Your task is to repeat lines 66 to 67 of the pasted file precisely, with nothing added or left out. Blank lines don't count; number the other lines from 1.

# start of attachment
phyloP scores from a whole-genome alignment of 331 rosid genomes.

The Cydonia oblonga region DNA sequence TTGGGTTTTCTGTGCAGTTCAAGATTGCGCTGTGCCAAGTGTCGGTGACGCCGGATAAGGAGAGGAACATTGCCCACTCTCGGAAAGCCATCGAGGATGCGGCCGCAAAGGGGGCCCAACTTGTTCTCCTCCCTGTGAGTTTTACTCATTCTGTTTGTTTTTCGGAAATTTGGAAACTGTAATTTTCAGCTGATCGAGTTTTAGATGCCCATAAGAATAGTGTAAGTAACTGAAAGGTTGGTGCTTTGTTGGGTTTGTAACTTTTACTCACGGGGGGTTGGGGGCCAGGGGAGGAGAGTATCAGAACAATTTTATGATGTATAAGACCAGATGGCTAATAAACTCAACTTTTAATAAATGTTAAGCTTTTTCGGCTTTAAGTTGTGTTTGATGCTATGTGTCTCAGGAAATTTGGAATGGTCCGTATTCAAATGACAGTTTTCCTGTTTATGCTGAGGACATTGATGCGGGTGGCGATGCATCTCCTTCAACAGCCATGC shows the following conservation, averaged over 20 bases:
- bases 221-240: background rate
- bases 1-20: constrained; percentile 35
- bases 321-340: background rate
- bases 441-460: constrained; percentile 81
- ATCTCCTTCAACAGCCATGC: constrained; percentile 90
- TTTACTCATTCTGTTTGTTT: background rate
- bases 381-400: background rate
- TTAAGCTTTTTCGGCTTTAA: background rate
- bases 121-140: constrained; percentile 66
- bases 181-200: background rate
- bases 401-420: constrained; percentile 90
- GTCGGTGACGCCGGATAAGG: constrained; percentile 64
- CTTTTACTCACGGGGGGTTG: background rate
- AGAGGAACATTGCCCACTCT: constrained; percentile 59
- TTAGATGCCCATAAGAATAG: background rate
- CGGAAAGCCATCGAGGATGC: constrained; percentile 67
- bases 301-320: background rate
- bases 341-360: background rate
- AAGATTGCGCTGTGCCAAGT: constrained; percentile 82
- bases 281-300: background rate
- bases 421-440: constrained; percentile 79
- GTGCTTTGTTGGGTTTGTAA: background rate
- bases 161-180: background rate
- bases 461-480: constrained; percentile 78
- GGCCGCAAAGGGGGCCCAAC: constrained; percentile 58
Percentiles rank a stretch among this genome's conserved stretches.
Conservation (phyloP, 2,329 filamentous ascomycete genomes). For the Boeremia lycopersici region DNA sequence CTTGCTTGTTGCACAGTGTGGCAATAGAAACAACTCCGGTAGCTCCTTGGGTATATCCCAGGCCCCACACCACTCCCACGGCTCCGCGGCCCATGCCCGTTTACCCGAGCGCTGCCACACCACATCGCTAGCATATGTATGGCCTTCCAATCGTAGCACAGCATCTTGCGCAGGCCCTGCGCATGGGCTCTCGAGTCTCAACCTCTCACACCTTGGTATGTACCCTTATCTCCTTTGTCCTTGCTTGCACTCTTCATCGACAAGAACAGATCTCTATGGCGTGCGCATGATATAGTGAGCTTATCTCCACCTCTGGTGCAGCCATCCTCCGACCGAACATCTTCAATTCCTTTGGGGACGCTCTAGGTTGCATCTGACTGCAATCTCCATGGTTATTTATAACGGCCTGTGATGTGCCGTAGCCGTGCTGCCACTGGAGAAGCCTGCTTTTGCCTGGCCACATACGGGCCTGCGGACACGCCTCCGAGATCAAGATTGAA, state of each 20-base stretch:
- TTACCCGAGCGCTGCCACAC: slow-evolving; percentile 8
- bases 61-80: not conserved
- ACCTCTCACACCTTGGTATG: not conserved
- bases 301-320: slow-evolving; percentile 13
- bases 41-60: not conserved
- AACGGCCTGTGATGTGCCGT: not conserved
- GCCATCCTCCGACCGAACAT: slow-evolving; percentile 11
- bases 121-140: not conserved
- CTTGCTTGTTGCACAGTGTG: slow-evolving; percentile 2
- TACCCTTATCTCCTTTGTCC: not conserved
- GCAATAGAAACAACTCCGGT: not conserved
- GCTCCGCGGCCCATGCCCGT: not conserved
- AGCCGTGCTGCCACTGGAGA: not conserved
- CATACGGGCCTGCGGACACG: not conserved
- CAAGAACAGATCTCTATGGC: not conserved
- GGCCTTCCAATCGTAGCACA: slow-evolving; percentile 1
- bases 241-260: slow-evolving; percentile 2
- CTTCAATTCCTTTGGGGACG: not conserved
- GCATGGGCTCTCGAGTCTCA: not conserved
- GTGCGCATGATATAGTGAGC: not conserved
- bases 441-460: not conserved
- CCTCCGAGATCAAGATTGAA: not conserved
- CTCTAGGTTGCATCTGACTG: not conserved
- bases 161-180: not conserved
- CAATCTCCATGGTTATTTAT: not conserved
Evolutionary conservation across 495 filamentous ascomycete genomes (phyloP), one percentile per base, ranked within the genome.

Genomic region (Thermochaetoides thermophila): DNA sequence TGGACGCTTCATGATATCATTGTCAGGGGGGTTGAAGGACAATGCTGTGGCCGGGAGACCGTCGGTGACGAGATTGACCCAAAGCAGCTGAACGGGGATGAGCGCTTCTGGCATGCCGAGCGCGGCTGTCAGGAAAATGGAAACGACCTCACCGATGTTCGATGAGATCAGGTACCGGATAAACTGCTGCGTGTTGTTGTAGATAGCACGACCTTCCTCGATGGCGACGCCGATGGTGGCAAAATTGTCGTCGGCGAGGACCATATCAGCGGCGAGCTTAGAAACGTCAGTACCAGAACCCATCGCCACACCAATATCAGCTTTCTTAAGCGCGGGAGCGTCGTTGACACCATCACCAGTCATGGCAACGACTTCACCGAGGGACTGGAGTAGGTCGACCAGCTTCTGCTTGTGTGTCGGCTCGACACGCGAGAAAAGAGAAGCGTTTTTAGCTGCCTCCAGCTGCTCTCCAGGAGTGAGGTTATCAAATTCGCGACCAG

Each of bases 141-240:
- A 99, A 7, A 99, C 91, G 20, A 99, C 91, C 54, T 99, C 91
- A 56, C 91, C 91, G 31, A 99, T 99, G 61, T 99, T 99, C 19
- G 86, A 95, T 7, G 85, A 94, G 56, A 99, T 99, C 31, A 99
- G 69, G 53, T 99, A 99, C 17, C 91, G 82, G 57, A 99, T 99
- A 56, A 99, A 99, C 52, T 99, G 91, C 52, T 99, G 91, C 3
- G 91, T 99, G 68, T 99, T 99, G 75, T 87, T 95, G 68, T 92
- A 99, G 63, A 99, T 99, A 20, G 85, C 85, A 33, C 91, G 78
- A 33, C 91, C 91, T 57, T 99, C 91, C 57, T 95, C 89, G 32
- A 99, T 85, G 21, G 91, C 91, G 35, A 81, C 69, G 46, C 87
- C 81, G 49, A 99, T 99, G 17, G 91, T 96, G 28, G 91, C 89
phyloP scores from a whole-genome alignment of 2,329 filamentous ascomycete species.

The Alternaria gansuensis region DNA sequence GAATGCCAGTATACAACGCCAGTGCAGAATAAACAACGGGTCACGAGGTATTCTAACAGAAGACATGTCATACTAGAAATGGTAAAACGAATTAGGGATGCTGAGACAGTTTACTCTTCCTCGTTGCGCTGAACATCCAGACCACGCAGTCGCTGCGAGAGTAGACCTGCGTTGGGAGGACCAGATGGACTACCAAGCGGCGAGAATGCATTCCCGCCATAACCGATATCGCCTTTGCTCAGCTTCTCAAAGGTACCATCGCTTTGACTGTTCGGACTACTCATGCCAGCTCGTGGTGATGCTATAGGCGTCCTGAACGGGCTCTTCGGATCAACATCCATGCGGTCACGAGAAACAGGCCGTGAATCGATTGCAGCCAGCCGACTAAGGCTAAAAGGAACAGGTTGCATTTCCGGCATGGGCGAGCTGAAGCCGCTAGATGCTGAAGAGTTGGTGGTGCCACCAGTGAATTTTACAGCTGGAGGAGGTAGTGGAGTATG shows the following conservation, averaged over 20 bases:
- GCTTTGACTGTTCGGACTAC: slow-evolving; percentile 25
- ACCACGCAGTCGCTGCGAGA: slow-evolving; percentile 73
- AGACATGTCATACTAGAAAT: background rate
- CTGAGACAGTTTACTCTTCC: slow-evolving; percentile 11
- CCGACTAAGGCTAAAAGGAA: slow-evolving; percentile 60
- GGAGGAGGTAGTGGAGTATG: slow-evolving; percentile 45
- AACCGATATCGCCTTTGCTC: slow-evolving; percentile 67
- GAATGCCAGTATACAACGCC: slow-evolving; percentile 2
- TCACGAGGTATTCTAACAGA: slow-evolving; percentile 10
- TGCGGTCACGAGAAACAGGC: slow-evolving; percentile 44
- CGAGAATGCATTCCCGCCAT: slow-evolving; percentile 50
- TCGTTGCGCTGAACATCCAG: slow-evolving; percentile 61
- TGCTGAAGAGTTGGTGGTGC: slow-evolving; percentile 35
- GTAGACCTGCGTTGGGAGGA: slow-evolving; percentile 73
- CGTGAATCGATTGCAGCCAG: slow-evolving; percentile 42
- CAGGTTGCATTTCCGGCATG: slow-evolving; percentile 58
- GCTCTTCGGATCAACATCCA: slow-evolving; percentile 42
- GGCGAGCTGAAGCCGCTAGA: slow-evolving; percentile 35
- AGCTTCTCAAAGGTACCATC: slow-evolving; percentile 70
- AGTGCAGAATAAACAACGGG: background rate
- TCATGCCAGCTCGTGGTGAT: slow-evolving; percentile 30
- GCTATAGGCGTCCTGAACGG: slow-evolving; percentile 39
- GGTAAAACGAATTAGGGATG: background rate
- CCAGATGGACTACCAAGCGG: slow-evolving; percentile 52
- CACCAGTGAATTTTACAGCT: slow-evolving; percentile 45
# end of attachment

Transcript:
- A 99, T 85, G 21, G 91, C 91, G 35, A 81, C 69, G 46, C 87
- C 81, G 49, A 99, T 99, G 17, G 91, T 96, G 28, G 91, C 89